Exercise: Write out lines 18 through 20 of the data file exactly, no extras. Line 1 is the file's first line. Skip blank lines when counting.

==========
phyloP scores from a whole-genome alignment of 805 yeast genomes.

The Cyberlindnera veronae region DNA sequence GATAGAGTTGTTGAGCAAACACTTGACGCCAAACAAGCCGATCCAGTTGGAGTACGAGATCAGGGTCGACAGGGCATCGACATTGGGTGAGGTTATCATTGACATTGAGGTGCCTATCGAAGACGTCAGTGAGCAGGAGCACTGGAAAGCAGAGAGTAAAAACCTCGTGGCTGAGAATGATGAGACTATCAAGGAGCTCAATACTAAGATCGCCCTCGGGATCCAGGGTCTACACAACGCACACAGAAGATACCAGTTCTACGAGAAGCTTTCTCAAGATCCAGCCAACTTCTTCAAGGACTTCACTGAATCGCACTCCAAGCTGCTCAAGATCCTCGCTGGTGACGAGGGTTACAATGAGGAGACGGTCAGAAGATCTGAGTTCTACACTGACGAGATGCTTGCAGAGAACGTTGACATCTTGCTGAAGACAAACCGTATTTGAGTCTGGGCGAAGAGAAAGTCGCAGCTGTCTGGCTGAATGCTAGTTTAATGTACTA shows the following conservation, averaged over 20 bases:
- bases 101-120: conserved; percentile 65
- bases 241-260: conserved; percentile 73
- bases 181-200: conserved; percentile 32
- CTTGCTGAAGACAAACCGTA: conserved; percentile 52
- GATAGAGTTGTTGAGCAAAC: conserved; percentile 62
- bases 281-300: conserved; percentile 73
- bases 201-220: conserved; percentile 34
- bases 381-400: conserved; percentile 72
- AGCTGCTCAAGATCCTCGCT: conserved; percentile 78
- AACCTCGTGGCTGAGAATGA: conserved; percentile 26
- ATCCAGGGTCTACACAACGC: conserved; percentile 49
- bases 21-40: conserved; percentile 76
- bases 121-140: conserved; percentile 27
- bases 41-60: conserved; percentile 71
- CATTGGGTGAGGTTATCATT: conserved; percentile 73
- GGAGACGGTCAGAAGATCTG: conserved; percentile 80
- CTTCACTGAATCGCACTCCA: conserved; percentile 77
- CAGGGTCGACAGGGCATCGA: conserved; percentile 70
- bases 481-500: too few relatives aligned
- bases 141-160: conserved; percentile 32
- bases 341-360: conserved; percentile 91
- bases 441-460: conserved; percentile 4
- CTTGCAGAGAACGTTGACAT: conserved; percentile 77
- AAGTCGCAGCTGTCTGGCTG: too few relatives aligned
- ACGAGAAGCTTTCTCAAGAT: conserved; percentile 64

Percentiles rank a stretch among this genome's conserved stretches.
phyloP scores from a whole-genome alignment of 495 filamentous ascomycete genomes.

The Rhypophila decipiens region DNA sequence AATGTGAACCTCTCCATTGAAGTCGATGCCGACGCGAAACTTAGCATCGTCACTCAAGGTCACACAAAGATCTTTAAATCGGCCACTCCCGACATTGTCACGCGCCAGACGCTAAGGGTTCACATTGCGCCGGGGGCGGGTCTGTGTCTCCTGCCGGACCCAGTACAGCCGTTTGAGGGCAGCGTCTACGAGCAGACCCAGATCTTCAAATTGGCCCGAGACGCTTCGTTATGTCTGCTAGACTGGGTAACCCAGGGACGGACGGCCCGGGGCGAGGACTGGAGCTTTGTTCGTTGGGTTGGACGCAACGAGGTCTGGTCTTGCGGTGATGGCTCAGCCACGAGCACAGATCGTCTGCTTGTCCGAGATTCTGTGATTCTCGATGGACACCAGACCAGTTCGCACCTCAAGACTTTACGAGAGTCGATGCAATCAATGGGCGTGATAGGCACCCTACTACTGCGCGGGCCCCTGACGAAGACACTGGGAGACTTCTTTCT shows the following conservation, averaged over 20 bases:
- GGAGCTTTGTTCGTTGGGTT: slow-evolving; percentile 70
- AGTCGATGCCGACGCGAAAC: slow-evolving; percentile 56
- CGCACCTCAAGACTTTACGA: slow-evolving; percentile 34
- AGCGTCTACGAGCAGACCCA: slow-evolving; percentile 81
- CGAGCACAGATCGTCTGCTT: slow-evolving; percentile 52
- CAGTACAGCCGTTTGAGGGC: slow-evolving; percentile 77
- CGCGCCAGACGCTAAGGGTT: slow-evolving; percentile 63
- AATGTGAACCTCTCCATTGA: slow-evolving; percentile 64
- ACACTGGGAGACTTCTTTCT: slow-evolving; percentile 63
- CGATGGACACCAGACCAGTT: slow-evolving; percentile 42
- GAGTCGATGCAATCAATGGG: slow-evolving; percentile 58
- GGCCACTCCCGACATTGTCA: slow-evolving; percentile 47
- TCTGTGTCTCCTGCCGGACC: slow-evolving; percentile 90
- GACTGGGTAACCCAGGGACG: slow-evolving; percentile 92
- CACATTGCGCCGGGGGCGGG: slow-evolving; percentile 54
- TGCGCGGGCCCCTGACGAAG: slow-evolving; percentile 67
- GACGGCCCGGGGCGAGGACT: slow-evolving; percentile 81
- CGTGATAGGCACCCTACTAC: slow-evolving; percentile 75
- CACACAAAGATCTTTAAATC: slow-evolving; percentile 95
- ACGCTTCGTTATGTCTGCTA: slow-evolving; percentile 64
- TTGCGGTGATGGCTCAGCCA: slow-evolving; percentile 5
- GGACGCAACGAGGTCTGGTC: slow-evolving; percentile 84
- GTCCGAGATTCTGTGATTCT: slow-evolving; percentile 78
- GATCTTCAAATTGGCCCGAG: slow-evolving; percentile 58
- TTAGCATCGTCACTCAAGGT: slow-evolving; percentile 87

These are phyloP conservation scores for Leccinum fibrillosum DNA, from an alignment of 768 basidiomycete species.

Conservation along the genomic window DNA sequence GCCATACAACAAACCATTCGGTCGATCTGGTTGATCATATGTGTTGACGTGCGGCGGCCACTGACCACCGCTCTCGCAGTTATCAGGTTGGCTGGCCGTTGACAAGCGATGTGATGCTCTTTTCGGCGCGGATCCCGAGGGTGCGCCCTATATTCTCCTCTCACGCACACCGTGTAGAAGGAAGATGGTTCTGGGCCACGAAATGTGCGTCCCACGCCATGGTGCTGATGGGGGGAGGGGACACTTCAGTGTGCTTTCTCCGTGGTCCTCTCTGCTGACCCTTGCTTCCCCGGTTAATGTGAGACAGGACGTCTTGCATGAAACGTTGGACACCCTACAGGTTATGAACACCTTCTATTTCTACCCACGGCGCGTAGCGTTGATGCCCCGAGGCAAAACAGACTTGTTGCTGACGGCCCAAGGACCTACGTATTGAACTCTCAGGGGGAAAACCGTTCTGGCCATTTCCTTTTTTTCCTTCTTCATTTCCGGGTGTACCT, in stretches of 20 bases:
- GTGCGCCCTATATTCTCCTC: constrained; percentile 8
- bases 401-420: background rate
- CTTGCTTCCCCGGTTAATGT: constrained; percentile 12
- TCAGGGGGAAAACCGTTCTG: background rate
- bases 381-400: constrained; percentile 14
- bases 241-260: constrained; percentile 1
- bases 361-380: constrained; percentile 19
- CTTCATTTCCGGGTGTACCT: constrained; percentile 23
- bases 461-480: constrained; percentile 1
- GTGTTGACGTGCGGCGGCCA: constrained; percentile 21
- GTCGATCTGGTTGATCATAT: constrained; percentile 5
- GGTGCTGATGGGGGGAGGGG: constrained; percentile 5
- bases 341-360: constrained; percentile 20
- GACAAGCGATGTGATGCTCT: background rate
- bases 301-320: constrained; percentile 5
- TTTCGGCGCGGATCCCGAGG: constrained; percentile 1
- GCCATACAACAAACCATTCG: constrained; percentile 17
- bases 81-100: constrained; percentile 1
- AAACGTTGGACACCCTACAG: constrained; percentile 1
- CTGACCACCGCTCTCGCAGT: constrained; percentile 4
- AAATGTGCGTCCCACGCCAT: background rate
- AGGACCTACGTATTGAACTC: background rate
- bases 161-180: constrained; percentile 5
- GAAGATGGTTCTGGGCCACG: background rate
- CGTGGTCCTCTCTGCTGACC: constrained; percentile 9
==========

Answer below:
- GGAGACGGTCAGAAGATCTG: conserved; percentile 80
- CTTCACTGAATCGCACTCCA: conserved; percentile 77
- CAGGGTCGACAGGGCATCGA: conserved; percentile 70